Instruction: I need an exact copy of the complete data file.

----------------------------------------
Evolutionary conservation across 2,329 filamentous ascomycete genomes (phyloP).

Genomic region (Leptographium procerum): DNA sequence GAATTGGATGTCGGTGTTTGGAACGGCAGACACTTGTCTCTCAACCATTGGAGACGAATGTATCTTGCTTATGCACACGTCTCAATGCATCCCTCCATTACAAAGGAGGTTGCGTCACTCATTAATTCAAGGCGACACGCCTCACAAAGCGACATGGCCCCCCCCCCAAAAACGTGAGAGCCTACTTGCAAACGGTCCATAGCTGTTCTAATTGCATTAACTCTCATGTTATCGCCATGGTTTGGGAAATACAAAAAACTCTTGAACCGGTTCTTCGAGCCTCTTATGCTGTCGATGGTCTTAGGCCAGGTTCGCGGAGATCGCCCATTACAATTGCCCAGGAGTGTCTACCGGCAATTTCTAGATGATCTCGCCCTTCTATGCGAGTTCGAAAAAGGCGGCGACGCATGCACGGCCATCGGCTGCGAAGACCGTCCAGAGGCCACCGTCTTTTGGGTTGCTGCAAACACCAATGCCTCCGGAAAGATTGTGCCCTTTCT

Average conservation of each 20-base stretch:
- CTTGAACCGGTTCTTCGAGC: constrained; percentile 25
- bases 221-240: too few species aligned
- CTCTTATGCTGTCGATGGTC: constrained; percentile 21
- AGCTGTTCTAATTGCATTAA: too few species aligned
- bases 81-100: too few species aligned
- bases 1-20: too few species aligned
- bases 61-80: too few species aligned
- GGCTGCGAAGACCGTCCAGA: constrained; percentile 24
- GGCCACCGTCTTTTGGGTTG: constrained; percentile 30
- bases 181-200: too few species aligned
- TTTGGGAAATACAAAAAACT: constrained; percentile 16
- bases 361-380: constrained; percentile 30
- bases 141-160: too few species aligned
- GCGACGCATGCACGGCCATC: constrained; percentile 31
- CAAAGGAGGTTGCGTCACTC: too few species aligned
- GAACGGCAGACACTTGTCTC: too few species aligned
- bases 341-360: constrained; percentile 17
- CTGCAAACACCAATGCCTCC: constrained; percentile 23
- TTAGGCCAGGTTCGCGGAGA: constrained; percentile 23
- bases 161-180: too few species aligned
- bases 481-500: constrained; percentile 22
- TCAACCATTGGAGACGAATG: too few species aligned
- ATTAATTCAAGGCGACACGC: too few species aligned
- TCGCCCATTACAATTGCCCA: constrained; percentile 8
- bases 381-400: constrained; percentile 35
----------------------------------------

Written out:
Evolutionary conservation across 2,329 filamentous ascomycete genomes (phyloP).

Genomic region (Leptographium procerum): DNA sequence GAATTGGATGTCGGTGTTTGGAACGGCAGACACTTGTCTCTCAACCATTGGAGACGAATGTATCTTGCTTATGCACACGTCTCAATGCATCCCTCCATTACAAAGGAGGTTGCGTCACTCATTAATTCAAGGCGACACGCCTCACAAAGCGACATGGCCCCCCCCCCAAAAACGTGAGAGCCTACTTGCAAACGGTCCATAGCTGTTCTAATTGCATTAACTCTCATGTTATCGCCATGGTTTGGGAAATACAAAAAACTCTTGAACCGGTTCTTCGAGCCTCTTATGCTGTCGATGGTCTTAGGCCAGGTTCGCGGAGATCGCCCATTACAATTGCCCAGGAGTGTCTACCGGCAATTTCTAGATGATCTCGCCCTTCTATGCGAGTTCGAAAAAGGCGGCGACGCATGCACGGCCATCGGCTGCGAAGACCGTCCAGAGGCCACCGTCTTTTGGGTTGCTGCAAACACCAATGCCTCCGGAAAGATTGTGCCCTTTCT

Average conservation of each 20-base stretch:
- CTTGAACCGGTTCTTCGAGC: constrained; percentile 25
- bases 221-240: too few species aligned
- CTCTTATGCTGTCGATGGTC: constrained; percentile 21
- AGCTGTTCTAATTGCATTAA: too few species aligned
- bases 81-100: too few species aligned
- bases 1-20: too few species aligned
- bases 61-80: too few species aligned
- GGCTGCGAAGACCGTCCAGA: constrained; percentile 24
- GGCCACCGTCTTTTGGGTTG: constrained; percentile 30
- bases 181-200: too few species aligned
- TTTGGGAAATACAAAAAACT: constrained; percentile 16
- bases 361-380: constrained; percentile 30
- bases 141-160: too few species aligned
- GCGACGCATGCACGGCCATC: constrained; percentile 31
- CAAAGGAGGTTGCGTCACTC: too few species aligned
- GAACGGCAGACACTTGTCTC: too few species aligned
- bases 341-360: constrained; percentile 17
- CTGCAAACACCAATGCCTCC: constrained; percentile 23
- TTAGGCCAGGTTCGCGGAGA: constrained; percentile 23
- bases 161-180: too few species aligned
- bases 481-500: constrained; percentile 22
- TCAACCATTGGAGACGAATG: too few species aligned
- ATTAATTCAAGGCGACACGC: too few species aligned
- TCGCCCATTACAATTGCCCA: constrained; percentile 8
- bases 381-400: constrained; percentile 35